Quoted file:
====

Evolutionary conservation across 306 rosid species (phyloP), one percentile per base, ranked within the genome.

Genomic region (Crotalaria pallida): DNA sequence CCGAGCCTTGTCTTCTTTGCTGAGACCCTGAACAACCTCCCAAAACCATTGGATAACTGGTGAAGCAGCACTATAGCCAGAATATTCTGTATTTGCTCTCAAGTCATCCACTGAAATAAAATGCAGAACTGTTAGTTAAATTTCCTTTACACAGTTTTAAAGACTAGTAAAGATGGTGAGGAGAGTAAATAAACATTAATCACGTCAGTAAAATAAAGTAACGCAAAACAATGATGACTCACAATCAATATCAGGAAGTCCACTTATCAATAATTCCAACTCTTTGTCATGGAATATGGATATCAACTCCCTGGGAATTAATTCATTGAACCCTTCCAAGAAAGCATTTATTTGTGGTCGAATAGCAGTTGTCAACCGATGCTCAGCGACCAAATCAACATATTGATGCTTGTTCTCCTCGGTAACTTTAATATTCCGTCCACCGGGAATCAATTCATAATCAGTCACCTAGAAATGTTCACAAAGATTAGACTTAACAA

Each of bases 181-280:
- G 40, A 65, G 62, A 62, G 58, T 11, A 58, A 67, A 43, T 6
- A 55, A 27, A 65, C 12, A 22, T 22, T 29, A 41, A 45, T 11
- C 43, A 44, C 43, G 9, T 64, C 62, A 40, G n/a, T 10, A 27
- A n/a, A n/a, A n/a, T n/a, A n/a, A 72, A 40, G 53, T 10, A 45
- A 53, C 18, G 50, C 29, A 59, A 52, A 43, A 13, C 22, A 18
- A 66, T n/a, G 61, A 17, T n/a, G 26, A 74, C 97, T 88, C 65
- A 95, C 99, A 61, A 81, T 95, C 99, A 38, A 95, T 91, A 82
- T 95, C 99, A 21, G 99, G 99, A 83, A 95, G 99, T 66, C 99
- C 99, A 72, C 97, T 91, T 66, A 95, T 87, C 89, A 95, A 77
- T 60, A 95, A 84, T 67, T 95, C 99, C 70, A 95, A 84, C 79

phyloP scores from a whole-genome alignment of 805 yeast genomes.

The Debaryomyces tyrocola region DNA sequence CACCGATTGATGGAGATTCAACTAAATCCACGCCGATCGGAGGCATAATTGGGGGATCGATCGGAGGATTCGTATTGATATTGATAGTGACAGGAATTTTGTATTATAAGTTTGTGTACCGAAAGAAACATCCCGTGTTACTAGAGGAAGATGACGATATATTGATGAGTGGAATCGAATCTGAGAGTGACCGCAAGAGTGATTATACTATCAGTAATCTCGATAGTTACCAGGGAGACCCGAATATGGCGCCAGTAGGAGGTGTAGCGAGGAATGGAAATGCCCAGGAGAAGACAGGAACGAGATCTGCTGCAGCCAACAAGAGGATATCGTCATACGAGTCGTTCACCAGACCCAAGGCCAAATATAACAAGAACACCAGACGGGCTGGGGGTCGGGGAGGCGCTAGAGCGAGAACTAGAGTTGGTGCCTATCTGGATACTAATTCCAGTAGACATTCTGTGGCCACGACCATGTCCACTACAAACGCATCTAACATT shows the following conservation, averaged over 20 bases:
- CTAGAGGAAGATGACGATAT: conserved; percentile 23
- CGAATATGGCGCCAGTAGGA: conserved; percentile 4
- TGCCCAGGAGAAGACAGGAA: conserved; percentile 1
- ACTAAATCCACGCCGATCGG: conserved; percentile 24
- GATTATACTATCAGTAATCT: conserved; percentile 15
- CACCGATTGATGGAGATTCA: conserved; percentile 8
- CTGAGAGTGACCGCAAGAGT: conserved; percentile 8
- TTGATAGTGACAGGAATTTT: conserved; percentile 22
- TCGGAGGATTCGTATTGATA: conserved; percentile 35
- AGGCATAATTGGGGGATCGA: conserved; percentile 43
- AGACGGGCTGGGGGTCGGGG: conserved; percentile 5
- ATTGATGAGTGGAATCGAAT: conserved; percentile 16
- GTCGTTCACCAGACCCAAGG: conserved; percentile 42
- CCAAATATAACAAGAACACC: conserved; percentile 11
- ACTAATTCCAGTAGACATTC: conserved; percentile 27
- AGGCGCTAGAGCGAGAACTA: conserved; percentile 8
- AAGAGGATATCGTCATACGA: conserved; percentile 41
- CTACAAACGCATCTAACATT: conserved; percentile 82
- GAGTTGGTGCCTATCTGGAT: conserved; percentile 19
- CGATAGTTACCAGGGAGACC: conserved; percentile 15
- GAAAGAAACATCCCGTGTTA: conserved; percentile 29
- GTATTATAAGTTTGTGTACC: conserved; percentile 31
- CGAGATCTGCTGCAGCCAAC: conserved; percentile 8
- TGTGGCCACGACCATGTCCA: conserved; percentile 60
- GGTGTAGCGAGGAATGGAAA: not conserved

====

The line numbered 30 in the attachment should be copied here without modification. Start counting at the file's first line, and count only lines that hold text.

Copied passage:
- ACTAATTCCAGTAGACATTC: conserved; percentile 27